The prototype, XML6, made its competition debut at the MG Car Club’s meeting at Silverstone on 5th July 1952 where it caused quite a stir finishing 2nd in two races. However shortly after, on the morning of 1st August 1952, whilst being driven on the road by Nigel Allen, it was hit in the side by a bread van and completely written off. Luckily it was covered by insurance or Lotus Engineering might have been a commercial write-off as well. As always it was sometime before the insurance money arrived, but fortunately the adverts in Motor Sport were still pulling in orders.

A limited company is formed

By the end of 1952 Michael Allen and Colin were not getting on and Michael left to continue with dentistry. Now on his own, Colin borrowed £25 from Hazel and spent it on forming Lotus Engineering Company Ltd. specialising in automobile and component manufacture and racing and competition car design and development. The directors were Colin, his father, Stanley and Hazel as director and company secretary, the company was described as “Manufacturers of the Lotus chassis frame and based at 7, Tottenham Lane, Hornsey, London, N8. Telephone MOUntview 8353.

Selling a Kit - not a Car

Marketing literature of the day titled; “LOTUS – faster than you think !” states; “The Lotus System enables any enthusiast to build himself a replica of a Mk VI Lotus Sports Car with the minimum of difficulty and expense.” It goes on to boast an aluminium clad semi-monocoque design of chassis frame with all attachment points fitted weighing in at just 63 lbs. What Lotus were offering was not a car but a kit of special components to build one. These parts included: Chassis Frame c/w skinning @ £110:0:0, Conversion to Independent Front Suspension @ £16:10:0, Modifications to Brake Linkage @ £2:1:6, Shortening of Torque Tube & Prop Shaft @ £6:0:0, Panhard Rod & Coil Spring/Damper Units @ £23:5:0, Steering Column and Brake Assemblies @ £17:1:6, Fuel Tank @ £10:0:0, Radiator @ £13:0:0, Upholstery Kit @ £22:0:0, Windscreen @ £11:10:0 and Hood & Frame @ £13:15:0, etc. To complete the car the customer would have to source the engine, gearbox, axles and wheels direct from his local motor agent. Details like the choice of instruments and their layout would be entirely up to the builder.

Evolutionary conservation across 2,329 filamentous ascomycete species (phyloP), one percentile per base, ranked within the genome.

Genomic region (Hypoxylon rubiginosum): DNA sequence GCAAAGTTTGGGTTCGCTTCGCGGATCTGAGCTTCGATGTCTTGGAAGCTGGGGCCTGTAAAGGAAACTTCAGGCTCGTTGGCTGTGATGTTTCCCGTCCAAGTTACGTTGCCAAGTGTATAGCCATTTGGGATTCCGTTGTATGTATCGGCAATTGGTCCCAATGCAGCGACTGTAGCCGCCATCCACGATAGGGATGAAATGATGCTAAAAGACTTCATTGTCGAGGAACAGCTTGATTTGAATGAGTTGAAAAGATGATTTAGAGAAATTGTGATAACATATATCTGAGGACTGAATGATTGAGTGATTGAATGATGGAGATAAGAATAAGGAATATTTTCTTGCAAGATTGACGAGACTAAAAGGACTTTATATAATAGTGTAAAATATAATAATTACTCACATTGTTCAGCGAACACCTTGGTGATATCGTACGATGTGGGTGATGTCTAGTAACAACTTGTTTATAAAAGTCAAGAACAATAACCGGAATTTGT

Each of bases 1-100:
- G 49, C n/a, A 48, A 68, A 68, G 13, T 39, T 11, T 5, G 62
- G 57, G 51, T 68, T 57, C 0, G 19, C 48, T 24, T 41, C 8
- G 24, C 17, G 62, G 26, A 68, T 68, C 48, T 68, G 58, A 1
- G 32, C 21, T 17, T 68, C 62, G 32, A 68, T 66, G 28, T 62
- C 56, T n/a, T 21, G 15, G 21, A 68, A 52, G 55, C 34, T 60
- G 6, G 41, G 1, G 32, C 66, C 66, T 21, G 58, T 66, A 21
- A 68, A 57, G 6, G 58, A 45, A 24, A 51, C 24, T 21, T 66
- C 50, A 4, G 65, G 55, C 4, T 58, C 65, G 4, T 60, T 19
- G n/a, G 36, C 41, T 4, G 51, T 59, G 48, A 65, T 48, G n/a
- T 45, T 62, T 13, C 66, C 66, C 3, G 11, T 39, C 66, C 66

Lotus Mk VI chassis frames were available from 1952 to 1955 and in all around 80 were made. The Progress Chassis Company made the mild steel tubular frames whilst Williams and Pritchard formed and fitted the aluminium skinning. Both companies were local to Lotus and went on to produce many other models including both the famous Eleven Le Mans and the Series One Seven.

Racing Success

In 1953, the first full season, the first four Mk VI cars to start racing gained 47 awards in competitive events including 19 first places. Colin Chapman’s own linered down Ford sidevalve powered car remained unbeaten in it’s class in that year and alone took 20 awards. In 1954, Peter Gammon driving a modified MG XPAG powered car achieved the following results: 17 Firsts, 5 Seconds, 6 Thirds, 1 Fourth and 1 Sixth place - An impressive record for a kit car in those days.

All photographs by courtesy of Ferret Fotographics 01453-543243